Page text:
Please feel free to communicate with Abby Blackburn regarding this fundraiser. Her email is firstname.lastname@example.org.
Tuesday, January 6, 2015
This Christmas was a wonderful one! The Stewart family visited NYC, Danielle and I got to spend a week in Massachusetts, and my favorite holiday did not cut me short on friends, food, family, and laughter. We did a lot of different things: visited the Statue of Liberty, Christmas Eve service, played multiple Yankee Swaps (that's dirty Santa for my southern folk), and ate incredible meals in both NYC and Boston. But the one stop early in the trip I just cannot get away from was our visit to the 9/11 Memorial and Museum in lower Manhattan.
I've actually had the honor (look up the actual definition of that word) of being on that hollowed ground previously, but this was the first time I got to visit the musuem itself and see the freedom tower and reflecting pools completed. It alone is well worth a trip to NYC.
My whole life, I've been a fan of the Statue of Liberty and what it means, truly a symbol of freedom for all of the world to see. I've admired the fact that for millions, yes millions, seeing that symbol as they passed Liberty Island and entered Ellis Island meant one thing for sure: they have arrived in the land of opportunity. The United States of America will never hold a title more deserving than simply being a place where men and women can live a life worthy of what they put into it. You're not owed anything else here. Not free housing, food, happiness, internet, or education, but merely the opportunity to freely make of your life what you wish. The picture below is of Ellis Island and Lower Manhattan taken from the Statue of Liberty.
How awestruck the immigrants must have been years ago, because it still is so powerful to think about in the 21st Century. But the "Mother of the Exiles" used to be the symbol of freedom, liberty, opportunity, and the core of this country that I love. That was until a Tuesday morning in September, 13 years ago when my world changed.
I've officially lived longer in the post 9/11 era than I have lived before it, so I take for granted the way of life that has changed drastically for us. So for me, the symbol of this country at its greatest is still in New York City, it's just at the site of the terrorist attacks on September the 11th, 2001. The values that America were founded on are constantly in debate as being relevant today, or even being correct. That is, until a moment like that fateful day in September. It was in that moment of pain, hurt, weakness, and utter brokenness that true oneness was displayed by all humankind within these borders. I can't help but think that one day I'll get to take my kids there and tell them that this is where America's stand against terrorism started. I want them to know that the suffering experienced on that piece of ground was more than enough for over 3 million service members to voluntarily go into harms way and fight evil face-to-face in the name of humanity.
Ground Zero will forever be the new millennium's starting point to understanding the modern perspective of freedom and duty that we have as free Americans to not only our brothers and sister here, but all over the world. All of those thoughts run wild when I'm standing on the streets of Manhattan looking at areas such as the reflection pools, which stand where the North and South Towers of the WTC used to be as seen below.
It's was while looking over the names engraved here that I glanced down at my right arm, which has been exposed to so much personal pain and suffering physically and I thought, "Yeah, it was worth it!" I don't need reminders and confirmation of much, but when I think of all the families that are forever changed because of 9/11, I will gladly endure a lifetime of pain to prevent others from sharing in the suffering of innocence being lost by evil acts.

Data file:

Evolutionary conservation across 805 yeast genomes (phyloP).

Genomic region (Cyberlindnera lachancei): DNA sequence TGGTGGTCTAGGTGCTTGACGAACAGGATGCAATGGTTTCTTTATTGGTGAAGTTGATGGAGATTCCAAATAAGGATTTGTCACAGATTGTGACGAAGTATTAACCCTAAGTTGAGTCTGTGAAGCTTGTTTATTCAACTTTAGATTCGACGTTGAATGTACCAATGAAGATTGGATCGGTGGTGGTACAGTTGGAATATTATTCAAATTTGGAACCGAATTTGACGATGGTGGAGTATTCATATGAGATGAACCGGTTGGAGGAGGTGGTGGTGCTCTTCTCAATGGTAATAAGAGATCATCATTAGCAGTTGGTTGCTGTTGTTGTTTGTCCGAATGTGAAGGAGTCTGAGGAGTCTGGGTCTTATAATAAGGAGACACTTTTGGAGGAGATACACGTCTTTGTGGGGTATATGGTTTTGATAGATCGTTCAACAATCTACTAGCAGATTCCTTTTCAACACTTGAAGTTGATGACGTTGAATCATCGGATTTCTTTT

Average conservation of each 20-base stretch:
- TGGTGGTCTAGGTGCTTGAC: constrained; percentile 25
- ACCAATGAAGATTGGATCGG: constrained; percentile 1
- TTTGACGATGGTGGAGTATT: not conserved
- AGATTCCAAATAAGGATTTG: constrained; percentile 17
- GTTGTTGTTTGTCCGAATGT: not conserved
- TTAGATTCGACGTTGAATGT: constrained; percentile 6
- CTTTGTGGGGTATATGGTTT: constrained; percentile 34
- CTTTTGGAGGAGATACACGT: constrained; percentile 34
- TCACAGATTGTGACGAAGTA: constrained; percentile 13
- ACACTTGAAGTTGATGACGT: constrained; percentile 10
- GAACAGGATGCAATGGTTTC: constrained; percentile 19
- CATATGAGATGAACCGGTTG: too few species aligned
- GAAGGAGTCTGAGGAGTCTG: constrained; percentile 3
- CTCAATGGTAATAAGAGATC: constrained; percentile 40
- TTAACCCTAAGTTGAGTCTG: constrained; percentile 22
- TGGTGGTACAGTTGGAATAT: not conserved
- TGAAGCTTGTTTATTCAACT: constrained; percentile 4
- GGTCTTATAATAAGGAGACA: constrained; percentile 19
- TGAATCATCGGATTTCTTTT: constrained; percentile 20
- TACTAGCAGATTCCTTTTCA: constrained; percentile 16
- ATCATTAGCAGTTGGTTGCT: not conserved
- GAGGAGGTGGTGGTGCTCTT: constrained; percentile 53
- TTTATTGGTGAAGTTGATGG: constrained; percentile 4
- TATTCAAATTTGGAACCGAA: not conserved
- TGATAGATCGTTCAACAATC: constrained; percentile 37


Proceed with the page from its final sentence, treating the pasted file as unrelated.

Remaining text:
The prevailing thought I continue to have was about my brothers in the 101st Airborne, and all the Warfighters who have looked evil in the eye and stood face to face with the worst this world has to offer. I couldn't help but think of how different the backgrounds are of the guys that are currently serving in Bravo Company, as they were in my time, and my predecessors in Normandy, France. I thought of how vast the reasons and motivations were for each man that enlisted and in fact, remembered a quote I love from a veteran-run organization, "Men go to war for adventure and patriotism, but they stay and go back for their buddies."
It's true, everyone has a reason for doing what they do, whether they know it or not is irrelevant. But what every soldier who has ever fought in combat has in common is this: every single one's conviction for duty began in the same place, their heart!! And for thousands, in fact I'd say hundreds of thousands, the journey to the hearts of so many began on that sacred ground. It is true, the big principles and beliefs are often overlooked or forgotten in the daily details, especially in war, but in the presence of great sadness, brokenness, and pain, I am thankful there was opportunity for triumph of good over evil!
A humbling reminder is usually needed from time to time when one lives in a place of such opportunity and privilege as we do! My hope and encouragement is that you would not only remember what happened on 9/11, but also that you would see what this war truly is- good vs evil! And though we may have the luxury of our own, differing opinions of this war's basis and need, we are not privileged to our own facts, one of which is a famous quote by Edmund Burke, "All that is necessary for the triumph of evil is for good men to do nothing."
Thank you 21st Century Warfighters that have made me proud to show my scars and tell my story to the world. One of which is proof that there are still men ready to travel the world to protect this land from our enemies and free people from oppression regardless of who they are. For that, I'm Proud I get to stand on sacred ground and think not only about my heart, but of the ones that I got to share my journey with! It is their hearts, along with the ones lost on that day, that serve as the modern-day symbol that freedom will always come with a price tag.